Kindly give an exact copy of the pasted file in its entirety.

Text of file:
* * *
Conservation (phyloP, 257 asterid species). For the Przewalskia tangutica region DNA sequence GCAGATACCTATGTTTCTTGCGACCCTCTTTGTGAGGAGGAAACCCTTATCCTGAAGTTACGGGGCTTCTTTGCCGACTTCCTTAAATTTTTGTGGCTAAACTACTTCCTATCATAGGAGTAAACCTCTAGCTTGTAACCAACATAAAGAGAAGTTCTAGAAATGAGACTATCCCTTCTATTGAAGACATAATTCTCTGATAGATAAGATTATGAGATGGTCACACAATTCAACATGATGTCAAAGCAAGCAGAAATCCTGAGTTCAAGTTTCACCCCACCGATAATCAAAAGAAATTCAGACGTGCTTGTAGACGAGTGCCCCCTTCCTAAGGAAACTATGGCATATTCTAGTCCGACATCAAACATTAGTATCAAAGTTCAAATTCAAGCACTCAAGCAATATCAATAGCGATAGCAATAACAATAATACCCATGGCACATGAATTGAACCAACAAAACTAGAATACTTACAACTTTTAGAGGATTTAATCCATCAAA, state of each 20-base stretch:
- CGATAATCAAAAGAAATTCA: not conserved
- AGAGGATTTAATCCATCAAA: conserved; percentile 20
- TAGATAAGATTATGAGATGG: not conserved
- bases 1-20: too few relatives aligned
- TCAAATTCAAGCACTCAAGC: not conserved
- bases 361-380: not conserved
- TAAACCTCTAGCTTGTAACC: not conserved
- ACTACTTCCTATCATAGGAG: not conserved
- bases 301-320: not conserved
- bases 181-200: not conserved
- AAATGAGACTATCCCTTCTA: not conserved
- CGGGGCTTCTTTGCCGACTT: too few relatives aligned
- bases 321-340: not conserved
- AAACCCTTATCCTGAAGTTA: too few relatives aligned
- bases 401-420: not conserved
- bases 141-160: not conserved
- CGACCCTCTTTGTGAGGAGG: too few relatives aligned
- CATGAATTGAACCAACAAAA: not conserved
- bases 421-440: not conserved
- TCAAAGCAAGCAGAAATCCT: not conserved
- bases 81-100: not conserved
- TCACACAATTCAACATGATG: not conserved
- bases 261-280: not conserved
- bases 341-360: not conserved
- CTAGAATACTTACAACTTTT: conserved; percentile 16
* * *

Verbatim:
Conservation (phyloP, 257 asterid species). For the Przewalskia tangutica region DNA sequence GCAGATACCTATGTTTCTTGCGACCCTCTTTGTGAGGAGGAAACCCTTATCCTGAAGTTACGGGGCTTCTTTGCCGACTTCCTTAAATTTTTGTGGCTAAACTACTTCCTATCATAGGAGTAAACCTCTAGCTTGTAACCAACATAAAGAGAAGTTCTAGAAATGAGACTATCCCTTCTATTGAAGACATAATTCTCTGATAGATAAGATTATGAGATGGTCACACAATTCAACATGATGTCAAAGCAAGCAGAAATCCTGAGTTCAAGTTTCACCCCACCGATAATCAAAAGAAATTCAGACGTGCTTGTAGACGAGTGCCCCCTTCCTAAGGAAACTATGGCATATTCTAGTCCGACATCAAACATTAGTATCAAAGTTCAAATTCAAGCACTCAAGCAATATCAATAGCGATAGCAATAACAATAATACCCATGGCACATGAATTGAACCAACAAAACTAGAATACTTACAACTTTTAGAGGATTTAATCCATCAAA, state of each 20-base stretch:
- CGATAATCAAAAGAAATTCA: not conserved
- AGAGGATTTAATCCATCAAA: conserved; percentile 20
- TAGATAAGATTATGAGATGG: not conserved
- bases 1-20: too few relatives aligned
- TCAAATTCAAGCACTCAAGC: not conserved
- bases 361-380: not conserved
- TAAACCTCTAGCTTGTAACC: not conserved
- ACTACTTCCTATCATAGGAG: not conserved
- bases 301-320: not conserved
- bases 181-200: not conserved
- AAATGAGACTATCCCTTCTA: not conserved
- CGGGGCTTCTTTGCCGACTT: too few relatives aligned
- bases 321-340: not conserved
- AAACCCTTATCCTGAAGTTA: too few relatives aligned
- bases 401-420: not conserved
- bases 141-160: not conserved
- CGACCCTCTTTGTGAGGAGG: too few relatives aligned
- CATGAATTGAACCAACAAAA: not conserved
- bases 421-440: not conserved
- TCAAAGCAAGCAGAAATCCT: not conserved
- bases 81-100: not conserved
- TCACACAATTCAACATGATG: not conserved
- bases 261-280: not conserved
- bases 341-360: not conserved
- CTAGAATACTTACAACTTTT: conserved; percentile 16